After these results fourteen students (82%) recognized the problem. Three students did not give any explanation, they just rewrote as the computer did, and they finished their job quickly. The computer gave four zeros of the first derivative and four possibilities of extremes. From the graph the students recognized that: • the function g does not have extreme at x = 0; • the function g has three minimums and three maximums on the interval [0, 2 π ]. Nine students spent a lot of time (about half an hour) trying to obtain the rest of zeroes by using both Mathematica and Scientific Workplace, and at the end they did not give explanation. Five students returned to the classical procedure and finished the job correctly. Namely they considered the formula (1) and determined the solutions of equation 4 cos2 x + 2 cos x - l = 0: ±arccos ⎛ 1 5 − 1 ⎜ 4 ⎝4

) = ± π , ±arccos ⎛ − 1 ⎜

2 5

⎝ 4

5−

1 4

4 ) =± π 5

(2)

but the Scientific Workplace 3, expressed only one value

2 . The programme package π 5

Mathematica also has the similar problems. They apply that the cosine function is even, and therefore they got the next three zeros of the first derivative

x=

4π , 3

5 5

x = 2π − 2 π = 8 π , x=2 π − arccos⎛ − 1 − 1 5 ) = 6 π ⎜ 5 ⎝ 4 4 Only four students (23%) took the period into consideration. Two students (the same as in first case) draw the first and the second derivative on the same Figures, but only one even draw the points to show the problems as on Figure 8, the graph of the first derivative of g is given by solid line and the graph of g is given by dashes. On the Figure 9, the graph of signum (g’ (x)) is given by solid line and the graph of g is given by dashes. Nobody told anything about monotonicity.

Figure 8.

Figure 9. In this case the computers are of great help, but the students have to be very careful with its use, especially in determining the zeroes of the first derivatives. 5. All students determined the second derivative by computer: g“ (x) =-128 sin x cos3 x + 64 sin x cos x + 4 sin x =-4 (sin x) (32 cos3 x-16 cos x-1) Seven students considered

g (0) = 0, g“ ( g“ (

2π ) = -6 3

3,

2π 4π ) =10.392, g“ ( 3 ) =19.021, 3

**2π ) = -19.021, g“ ( 4π ) =11.756, 5 5 4π ) = -11.756 g“ (2 π − 5
**

g“ (2 π −

and concluded that the function g had maximums for x = x = 2π −

2π 3

2π = 5.0265, x=2 π − 4π =3.7699 5 5

and minimums for x=

2π 5

3 5

x= 4π =4.1888 and x = 4π , on the interval [0, 2 π ]. The zeroes of the second derivative can be obtained from g“ (x) = -4 (sin x) (32 cos3 x-16 cos x-1), but the computer had difficulties to determine them, and therefore the students did not have to consider the saddle points. Five students even try to solve the equation 32x3-16x-1 = 0, but the also had problems. Three students drew the graph of the second derivative of g, but two of them drew on the same figure the graph of the function with different lines. On Figure 10, the graph of the second derivative of g is drawn with the solid line and the graph of g is given by dash.

Figure 10. Only three students pointed out that the x = k π were not extremes, but that they were saddle points.

THE CONCLUSION The obtained student's (17 students) results show that the students did excellent job. They got 90 minutes to finish their tasks and they almost did it. The most important conclusions are the following. All students examined both functions almost correctly. They connected the numerical results (obtained by computer) with the graphs, i. e., they used the numerical results to check the points on the graph and they used the graphs to check some numerical results. They improve the application of the first and second derivatives to the monotonicity, extremes, concavity, and saddle points. After the students had finished their tasks they made an interview about their opinion with this new method of examining functions. They were very satisfied and very proud because they made a good job. Milan said: „Really, I worked all the time and I shall get an excellent mark“. He was right. Mladen said: „I could not believe that it is so interesting“ Milana said: „After this test (which I made alone, using the computer for the first time) I understood everything about the functions and the graphs.“ We, the teachers were also very satisfied with their ability to use the computer, as the help for examining the function. 4.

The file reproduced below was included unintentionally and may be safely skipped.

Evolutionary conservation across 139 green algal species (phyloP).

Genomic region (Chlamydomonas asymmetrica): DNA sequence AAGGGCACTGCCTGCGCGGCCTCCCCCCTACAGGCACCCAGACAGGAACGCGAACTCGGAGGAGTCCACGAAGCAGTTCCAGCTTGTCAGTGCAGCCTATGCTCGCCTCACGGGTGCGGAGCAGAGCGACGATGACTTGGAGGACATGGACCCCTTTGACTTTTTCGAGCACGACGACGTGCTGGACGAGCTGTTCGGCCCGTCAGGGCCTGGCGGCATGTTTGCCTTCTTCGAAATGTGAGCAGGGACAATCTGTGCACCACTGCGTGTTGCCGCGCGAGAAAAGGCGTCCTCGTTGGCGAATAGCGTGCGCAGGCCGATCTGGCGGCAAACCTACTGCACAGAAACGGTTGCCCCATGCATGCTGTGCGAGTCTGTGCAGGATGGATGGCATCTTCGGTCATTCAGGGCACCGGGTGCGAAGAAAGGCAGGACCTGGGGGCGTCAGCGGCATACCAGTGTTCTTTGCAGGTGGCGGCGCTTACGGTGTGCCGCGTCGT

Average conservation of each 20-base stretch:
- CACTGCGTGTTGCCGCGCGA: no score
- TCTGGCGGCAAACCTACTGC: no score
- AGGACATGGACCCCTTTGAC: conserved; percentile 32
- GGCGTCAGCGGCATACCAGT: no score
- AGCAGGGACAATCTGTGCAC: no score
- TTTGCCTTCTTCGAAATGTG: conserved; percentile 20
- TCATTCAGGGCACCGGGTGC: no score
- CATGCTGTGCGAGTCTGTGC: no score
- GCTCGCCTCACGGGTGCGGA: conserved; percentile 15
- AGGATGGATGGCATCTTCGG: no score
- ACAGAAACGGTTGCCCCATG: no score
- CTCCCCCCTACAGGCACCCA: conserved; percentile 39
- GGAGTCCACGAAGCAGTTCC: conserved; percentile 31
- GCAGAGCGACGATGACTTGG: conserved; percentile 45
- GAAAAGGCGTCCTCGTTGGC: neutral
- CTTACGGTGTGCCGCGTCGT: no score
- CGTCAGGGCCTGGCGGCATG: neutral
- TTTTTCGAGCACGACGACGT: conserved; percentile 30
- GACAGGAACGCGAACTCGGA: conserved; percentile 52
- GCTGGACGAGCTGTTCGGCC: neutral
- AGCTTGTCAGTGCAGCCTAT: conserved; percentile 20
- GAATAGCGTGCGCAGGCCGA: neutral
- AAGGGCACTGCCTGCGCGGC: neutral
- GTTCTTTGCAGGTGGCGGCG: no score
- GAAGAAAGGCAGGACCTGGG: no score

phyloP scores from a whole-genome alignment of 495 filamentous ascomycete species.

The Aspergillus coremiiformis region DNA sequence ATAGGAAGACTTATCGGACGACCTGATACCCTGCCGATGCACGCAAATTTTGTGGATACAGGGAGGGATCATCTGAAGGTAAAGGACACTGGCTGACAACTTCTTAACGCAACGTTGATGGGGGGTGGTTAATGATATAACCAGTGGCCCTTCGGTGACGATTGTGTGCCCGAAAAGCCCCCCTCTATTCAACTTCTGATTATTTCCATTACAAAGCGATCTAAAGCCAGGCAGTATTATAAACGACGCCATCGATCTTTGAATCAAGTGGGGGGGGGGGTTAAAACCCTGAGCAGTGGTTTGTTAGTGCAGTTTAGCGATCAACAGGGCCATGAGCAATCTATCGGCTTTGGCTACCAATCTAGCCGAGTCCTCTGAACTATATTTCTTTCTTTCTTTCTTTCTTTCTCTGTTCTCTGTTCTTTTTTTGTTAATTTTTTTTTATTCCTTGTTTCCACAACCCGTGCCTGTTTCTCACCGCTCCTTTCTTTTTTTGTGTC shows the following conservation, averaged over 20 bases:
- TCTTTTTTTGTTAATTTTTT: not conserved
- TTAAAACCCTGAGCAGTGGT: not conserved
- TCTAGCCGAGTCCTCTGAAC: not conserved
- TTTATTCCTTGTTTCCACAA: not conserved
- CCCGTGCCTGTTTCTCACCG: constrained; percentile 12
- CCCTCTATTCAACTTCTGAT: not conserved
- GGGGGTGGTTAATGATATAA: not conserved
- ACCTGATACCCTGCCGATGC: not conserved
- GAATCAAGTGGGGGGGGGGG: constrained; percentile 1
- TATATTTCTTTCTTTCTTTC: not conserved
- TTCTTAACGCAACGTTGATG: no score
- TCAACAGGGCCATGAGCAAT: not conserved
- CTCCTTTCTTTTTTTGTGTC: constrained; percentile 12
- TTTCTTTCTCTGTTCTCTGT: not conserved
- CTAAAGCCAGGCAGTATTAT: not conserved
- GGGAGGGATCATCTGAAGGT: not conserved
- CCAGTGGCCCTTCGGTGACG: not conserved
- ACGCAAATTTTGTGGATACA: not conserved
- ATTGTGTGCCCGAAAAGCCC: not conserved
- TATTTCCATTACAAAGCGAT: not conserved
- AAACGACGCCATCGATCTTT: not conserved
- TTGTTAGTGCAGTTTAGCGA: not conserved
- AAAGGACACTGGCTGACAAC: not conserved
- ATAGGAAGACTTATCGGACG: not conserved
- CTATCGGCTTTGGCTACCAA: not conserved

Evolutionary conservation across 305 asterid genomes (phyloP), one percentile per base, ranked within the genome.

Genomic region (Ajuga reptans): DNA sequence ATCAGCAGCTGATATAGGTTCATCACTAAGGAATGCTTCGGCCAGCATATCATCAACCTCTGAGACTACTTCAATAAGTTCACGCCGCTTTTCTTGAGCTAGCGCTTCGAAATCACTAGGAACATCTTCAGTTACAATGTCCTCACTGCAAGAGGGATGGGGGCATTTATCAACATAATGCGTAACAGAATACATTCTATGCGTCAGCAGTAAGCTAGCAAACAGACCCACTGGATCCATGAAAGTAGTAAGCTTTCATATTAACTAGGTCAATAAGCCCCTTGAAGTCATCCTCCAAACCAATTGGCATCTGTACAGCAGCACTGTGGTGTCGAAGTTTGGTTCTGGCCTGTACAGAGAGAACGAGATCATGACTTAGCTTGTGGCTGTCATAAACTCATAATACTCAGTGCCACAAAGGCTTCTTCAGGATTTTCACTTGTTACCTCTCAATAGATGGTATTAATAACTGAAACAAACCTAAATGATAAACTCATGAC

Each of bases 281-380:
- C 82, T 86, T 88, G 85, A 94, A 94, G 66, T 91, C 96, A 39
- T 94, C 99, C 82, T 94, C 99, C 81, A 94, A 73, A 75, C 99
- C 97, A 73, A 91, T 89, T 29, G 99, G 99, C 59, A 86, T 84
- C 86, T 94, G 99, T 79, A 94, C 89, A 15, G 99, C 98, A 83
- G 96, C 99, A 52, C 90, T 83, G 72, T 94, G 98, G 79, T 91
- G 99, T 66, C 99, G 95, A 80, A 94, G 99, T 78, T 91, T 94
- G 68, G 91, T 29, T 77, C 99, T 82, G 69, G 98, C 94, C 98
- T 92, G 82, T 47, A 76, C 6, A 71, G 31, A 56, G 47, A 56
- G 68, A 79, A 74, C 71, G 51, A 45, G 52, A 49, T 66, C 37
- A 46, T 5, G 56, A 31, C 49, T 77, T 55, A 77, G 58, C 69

5. REFERENCES 1. Schmeelk, J., Takaci, Dj., Takaci, A., Elementary Analysis through Examples and Exercises, Kluwer Academic Publishers, Dordrecht/Boston/London, 1995. 2. Takaci, Dj., Peslc, D., The Continuity of Functions in Mathematical Education- Visualization method, in Serbian, Nastava matematike (Teaching mathematics), 49, 3-4, Belgrade, 2004. 3. Takaci, Dj., Pesic, D., Tatar, J., An introduction to the Continuity of functions using Scientific Workplace, The Teaching of Mathematics, Vol. VI, 2, Belgrade, pp. 105-112, 2003. 4. Takaci, Dj., Pesic, D., Tatar, J., On the continuity of functions, accepted for International Journal of Mathematical Education in Science and Technology. 5. Tall, D., The Transition to Advanced Mathematical Thinking: Functions, Limits, Infinity, and Proof, in Grouws D. A., Handbook of Reseach on Mathematics Teaching and Learning, Macmillan, New York, 495-511, 1991. 6. Tall, D., Resent Developements in the Use of Computer to Visualize and Symbolize Calculus Concepts, The Laboratory Approach to Teaching Calculus, M. A. A. Notes Vol. 20, 15-25, 1991. 7. Takaci, Dj., Herceg, D., Stojkovic, R“ Possibilities and limitations of Scientific Workplace in studying trigonometric functions Teaching of Mathematics, Vol. VI, 2, Belgrade, pp. 105-112, 2006.

Rad je objavljen u Zborniku radova 4. nedjunarodnog nau;nog skupa pod nazivom Tehnologija, Infornatika, Obrazovanje - Za društvo učenja i znanja, održanom 2007. godine
Rad je objavljen u Zborniku ...

Rad je objavljen u Zborniku radova 4. nedjunarodnog nau;nog skupa pod nazivom Tehnologija, Infornatika, Obrazovanje - Za društvo učenja i znanja, održanom 2007. godine

Rad je objavljen u Zborniku radova 4. Međunarodnog naučnog skupa održanog 2007. godine pod nazivom Tehnologija, Informatika, Obrazovanje - Za društvo učenja i znanja

Rad je objavljen u Zborniku radova 4. Međunarodnog naučnog skupa održanog 2007. godine pod nazivom Tehnologija, Informatika, Obrazovanje - Za društvo učenja i znanja